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Wednesday, August 24, 2011
"THE PROBLEM WE ALL LIVE WITH"
That's the title of the famous Norman Rockwell painting dipicting Ruby Bridges of New Orleans walking to her first day of school.
Ms. Bridges was only six years old when her parents volunteered her to help integrate New Orleans schools. As a result, she became the subject of a Norman Rockwell painting that captures her innocence and the malignant hatred the little girl endured on the day she walked into the all white William Franz elementary school in NOLA.
"The court-ordered first day of integrated schools in New Orleans, November 14, 1960, was commemorated by Norman Rockwell in the painting The Problem We All Live With. As Bridges describes it, "Driving up I could see the crowd, but living in New Orleans, I actually thought it was Mardi Gras. There was a large crowd of people outside of the school. They were throwing things and shouting, and that sort of goes on in New Orleans at Mardi Gras." Former United States Deputy Marshal Charles Burks later recalled, "She showed a lot of courage. She never cried. She didn't whimper. She just marched along like a little soldier, and we're all very proud of her."--Wikipedia
The Norman Rockwell painting was recently placed in the White House on a temporary basis.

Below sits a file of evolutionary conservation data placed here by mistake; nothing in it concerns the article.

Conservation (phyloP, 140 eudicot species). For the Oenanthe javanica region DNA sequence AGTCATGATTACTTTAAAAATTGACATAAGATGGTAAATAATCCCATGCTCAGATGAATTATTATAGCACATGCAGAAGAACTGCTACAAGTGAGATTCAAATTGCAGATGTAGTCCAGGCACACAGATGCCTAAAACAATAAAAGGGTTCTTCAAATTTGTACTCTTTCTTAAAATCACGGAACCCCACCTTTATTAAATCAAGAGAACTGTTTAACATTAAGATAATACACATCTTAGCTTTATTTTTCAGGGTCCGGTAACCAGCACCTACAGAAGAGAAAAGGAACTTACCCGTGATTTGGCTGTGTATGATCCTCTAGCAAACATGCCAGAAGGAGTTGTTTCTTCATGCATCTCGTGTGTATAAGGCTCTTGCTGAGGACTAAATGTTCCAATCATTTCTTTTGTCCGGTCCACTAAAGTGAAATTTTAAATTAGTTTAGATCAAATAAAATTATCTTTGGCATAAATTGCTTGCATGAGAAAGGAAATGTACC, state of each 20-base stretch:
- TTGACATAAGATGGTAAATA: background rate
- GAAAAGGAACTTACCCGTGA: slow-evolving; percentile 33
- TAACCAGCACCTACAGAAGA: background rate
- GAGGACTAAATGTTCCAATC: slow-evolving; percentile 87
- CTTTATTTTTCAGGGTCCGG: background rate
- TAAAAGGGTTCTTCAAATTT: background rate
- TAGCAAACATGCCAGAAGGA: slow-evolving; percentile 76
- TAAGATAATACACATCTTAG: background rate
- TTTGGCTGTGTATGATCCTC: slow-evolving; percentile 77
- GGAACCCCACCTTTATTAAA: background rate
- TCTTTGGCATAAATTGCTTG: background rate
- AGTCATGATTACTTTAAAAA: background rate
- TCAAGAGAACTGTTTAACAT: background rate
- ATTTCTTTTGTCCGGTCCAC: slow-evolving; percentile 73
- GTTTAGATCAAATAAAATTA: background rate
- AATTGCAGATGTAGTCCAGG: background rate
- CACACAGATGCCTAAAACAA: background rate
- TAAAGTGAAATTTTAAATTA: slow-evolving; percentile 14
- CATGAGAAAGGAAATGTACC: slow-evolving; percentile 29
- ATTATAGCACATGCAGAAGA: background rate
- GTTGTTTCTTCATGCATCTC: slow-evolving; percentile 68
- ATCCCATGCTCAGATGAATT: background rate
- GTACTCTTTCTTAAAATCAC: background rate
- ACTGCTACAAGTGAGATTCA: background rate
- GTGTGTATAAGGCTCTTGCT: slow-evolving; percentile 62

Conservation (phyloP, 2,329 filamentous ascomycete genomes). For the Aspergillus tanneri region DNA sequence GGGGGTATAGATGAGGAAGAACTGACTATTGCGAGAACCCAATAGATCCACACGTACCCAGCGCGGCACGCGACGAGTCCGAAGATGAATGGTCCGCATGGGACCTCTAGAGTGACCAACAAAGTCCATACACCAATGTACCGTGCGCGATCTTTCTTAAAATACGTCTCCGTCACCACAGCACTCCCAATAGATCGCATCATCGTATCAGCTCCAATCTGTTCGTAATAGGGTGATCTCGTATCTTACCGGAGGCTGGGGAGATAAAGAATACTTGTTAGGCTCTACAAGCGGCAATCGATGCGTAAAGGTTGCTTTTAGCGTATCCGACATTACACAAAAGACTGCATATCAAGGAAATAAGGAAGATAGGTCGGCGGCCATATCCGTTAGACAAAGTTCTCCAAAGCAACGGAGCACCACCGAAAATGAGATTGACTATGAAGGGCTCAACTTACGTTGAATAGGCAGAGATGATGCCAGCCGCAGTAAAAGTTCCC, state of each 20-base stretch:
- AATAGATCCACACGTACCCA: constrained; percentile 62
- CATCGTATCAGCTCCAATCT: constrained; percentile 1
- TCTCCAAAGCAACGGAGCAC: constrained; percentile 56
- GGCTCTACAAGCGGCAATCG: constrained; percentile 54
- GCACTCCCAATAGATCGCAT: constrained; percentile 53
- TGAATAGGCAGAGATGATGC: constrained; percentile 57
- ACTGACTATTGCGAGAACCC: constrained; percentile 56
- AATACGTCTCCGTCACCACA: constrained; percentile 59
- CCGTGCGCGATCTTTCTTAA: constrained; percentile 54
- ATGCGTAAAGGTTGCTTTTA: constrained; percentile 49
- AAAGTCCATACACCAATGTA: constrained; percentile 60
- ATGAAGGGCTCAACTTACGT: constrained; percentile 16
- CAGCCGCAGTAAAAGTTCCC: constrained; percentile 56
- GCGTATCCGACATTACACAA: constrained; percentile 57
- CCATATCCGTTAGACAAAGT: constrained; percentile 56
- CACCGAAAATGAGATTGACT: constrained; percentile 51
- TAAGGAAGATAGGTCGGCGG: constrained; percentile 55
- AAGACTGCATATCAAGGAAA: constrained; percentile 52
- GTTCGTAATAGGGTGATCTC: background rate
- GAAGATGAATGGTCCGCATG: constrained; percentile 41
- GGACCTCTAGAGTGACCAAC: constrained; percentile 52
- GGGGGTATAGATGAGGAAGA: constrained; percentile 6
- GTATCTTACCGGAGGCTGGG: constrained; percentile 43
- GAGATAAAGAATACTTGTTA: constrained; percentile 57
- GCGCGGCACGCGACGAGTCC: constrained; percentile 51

The election of our first bi-racial president has brought out the racism that never really disappeared after the Civil Rights Act, but, instead, went underground; and in parts of this country, flourished. All one has to do is read the comments under the report in Politico to understand that reality. All one has to do is look at the racist emails sent around by conservatives who think it's only a "joke" to depict the First Family as primates; all one has to do is stomach one afternoon listening to Rush Limbaugh bring Mr. Obama's race into his rants against the president's policies and then listen to his followers call it "comedy;" all one has to do is read the remarks spoken by members of the media and Congress--remarks that, make no mistake, are based on Mr. Obama's race.
This weekend a memorial to The Reverend Martin Luther King, Jr., will be dedicated at the Mall in Washington, and already I've read people complaining about this the way certain people complained when a day was set aside to honor Dr. King's birthday.
None of this surprises me; all of it saddens me. I thought, within my lifetime, I would see a lessening, not an increase of the problem we all live with.